By LARRY VAUGHT
I met Lacy Robinson for the first time at a Southeastern Conference Tournament a few years ago and have been lucky to count her as a friend since then. She’s also a die-hard UK basketball fan who is now also just as passionate for UK football.
Her job as director of member development of the National Funeral Directors Association the last four plus years where she literally traveled the world conducting trainers and business service projects always intrigued me, especially since she was a licensed funeral and embalmer and had also worked 10 years for the Aurora Casket Company. Now she has her own business.
I wondered what impact COVID-19 was having on funeral homes and those who needed their services, especially after my daughter-in-law recently lost her sister, and Robinson offered her experienced insights including how to help children who might not be able to attend a grandparent’s service or even able to visit before death.
How difficult has the COVID-19 been for funeral homes as they try to cope with the funeral restrictions?
Robinson: “Funeral homes have responded quickly with new operational changes during COVID-19. Their websites have been updated with COVID-19 funeral policies as well as bi-weekly updates. In addition to that funeral homes are using social media to keep the community informed on changes they have made for conducting funeral arrangement conference and hosting visitations/funerals.
“Funeral home owners are not only making those adjustments they’re looking closely at predictions for the number of deaths their state and county may experience in the coming months. I’ve been in touch with funeral homes who have revamped employee schedules to now consist of two teams. One funeral home I’m working with has a team that works inside the funeral home only and a second team that will be assigned to onsite locations such hospitals, long term care homes and private residences. I’m learning about funeral homes taking precautions such as monitoring employee temperatures, regular hand washing throughout the day and even ditching neck ties which is a hiding place for germs. Funeral directors and embalmers are considered essential workers during COVID-19. Funeral home owners and managers are taking the necessary steps to protect the health and wellness of their team.”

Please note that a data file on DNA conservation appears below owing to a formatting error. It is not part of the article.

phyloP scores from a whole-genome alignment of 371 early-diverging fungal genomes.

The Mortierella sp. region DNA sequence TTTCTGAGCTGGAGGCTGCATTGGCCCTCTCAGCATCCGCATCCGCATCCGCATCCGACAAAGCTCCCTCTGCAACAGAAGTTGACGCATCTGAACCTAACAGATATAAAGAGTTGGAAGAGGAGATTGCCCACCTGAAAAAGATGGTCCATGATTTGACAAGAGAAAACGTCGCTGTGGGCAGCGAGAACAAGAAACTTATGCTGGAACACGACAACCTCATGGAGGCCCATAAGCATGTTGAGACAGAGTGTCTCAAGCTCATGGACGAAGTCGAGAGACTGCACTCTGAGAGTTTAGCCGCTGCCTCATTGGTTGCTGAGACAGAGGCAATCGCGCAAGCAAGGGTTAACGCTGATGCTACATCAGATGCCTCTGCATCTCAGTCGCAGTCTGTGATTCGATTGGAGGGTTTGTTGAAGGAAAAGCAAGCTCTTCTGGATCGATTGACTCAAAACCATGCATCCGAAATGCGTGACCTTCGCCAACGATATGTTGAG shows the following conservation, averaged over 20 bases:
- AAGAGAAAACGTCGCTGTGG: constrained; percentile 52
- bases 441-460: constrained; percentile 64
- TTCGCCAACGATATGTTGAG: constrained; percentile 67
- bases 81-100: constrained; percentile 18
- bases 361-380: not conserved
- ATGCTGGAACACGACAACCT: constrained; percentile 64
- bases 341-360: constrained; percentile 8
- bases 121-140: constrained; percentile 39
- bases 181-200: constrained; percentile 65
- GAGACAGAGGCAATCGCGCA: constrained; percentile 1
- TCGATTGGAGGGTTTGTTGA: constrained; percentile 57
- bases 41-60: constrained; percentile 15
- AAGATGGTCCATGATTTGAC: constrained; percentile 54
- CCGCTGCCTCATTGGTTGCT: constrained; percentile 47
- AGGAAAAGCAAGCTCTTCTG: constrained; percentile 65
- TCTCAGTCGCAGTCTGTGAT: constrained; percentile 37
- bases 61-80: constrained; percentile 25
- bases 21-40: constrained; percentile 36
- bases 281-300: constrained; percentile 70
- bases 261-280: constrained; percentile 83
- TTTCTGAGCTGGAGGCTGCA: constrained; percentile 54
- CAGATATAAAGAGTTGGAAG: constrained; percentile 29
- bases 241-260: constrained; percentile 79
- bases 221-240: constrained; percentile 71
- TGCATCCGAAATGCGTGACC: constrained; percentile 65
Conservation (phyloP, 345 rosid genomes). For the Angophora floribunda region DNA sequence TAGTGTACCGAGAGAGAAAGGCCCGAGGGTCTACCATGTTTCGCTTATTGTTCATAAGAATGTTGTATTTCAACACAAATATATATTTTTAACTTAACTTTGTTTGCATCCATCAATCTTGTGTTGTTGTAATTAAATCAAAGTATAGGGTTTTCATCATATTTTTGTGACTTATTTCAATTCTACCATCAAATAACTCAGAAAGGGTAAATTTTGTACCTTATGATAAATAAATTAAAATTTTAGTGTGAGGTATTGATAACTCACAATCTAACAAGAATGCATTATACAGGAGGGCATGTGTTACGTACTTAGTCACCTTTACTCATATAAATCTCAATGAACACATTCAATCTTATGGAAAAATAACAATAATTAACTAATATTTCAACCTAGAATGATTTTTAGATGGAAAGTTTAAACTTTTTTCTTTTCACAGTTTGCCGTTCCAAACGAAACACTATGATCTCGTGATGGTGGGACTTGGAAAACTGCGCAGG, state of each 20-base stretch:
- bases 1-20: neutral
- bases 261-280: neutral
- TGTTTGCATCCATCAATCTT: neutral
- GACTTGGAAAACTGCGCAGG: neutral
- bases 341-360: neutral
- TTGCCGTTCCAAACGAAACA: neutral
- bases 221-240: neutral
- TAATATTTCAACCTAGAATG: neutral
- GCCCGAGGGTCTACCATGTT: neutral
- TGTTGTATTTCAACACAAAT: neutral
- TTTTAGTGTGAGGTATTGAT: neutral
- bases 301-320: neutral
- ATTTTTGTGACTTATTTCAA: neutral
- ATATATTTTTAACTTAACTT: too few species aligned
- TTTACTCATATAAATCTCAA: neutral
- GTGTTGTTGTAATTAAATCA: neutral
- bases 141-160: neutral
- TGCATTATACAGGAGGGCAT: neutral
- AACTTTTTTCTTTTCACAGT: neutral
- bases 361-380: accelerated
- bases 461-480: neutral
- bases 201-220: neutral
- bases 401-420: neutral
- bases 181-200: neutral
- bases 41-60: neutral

How have they adapted to try and help families get a meaningful closure?
Robinson: “As we all know video conferencing platforms have become very useful during COVID-19. Many funeral homes are using Zoom or FaceTime to conduct the arrangement conference. When it comes to live streaming funerals that has been taking place for many years now. In the past it’s been criticized by some saying it was impersonal. Not anymore, Larry! Live streaming a visitation and/or funeral has been an effective way in helping grieving families feel supported by extended family members and friends. And of course that supportive network of family and friends want to be able to honor a loved one’s life and show comfort to those immediate family members.
What has been the most innovate thing you have seen a funeral director do?
Robinson: “I would say that is the world’s first drive in funeral theatre available at Mission Park Funeral Home in San Antonio, Texas. Attendees remain in their vehicles during the funeral and watch it on a massive screen in the funeral home parking lot. Three honks representing comfort, support and love will conclude each drive in funeral.
“Saskatoon Funeral Home in Canada is using a robotic device on wheels called telepresence. There is an iPad attached to it and individuals from home can log into the system and it proceeds to roll right to the family in order for that person at home to have a conversation with them.”
Do you have any advice for parents/guardians who’s children maybe didn’t get to see their grandparent before death or unable to attend a funeral due to restrictions?
Robinson: “Remember that children need honest information to help understand what is taking place during this pandemic. Having an open dialogue can help to create a comfortable environment for talking about the loved one who has died. I recommend planning a funeral ritual at home honoring a person’s life where a child (or children) can participate. Good Grief, Inc has made available a toolkit called ‘Funerals in the Time of a Pandemic.’ Inside there is suggested dialogue for talking to children, activity ideas for remembering a person and sample ritual when planning a memorial at home.”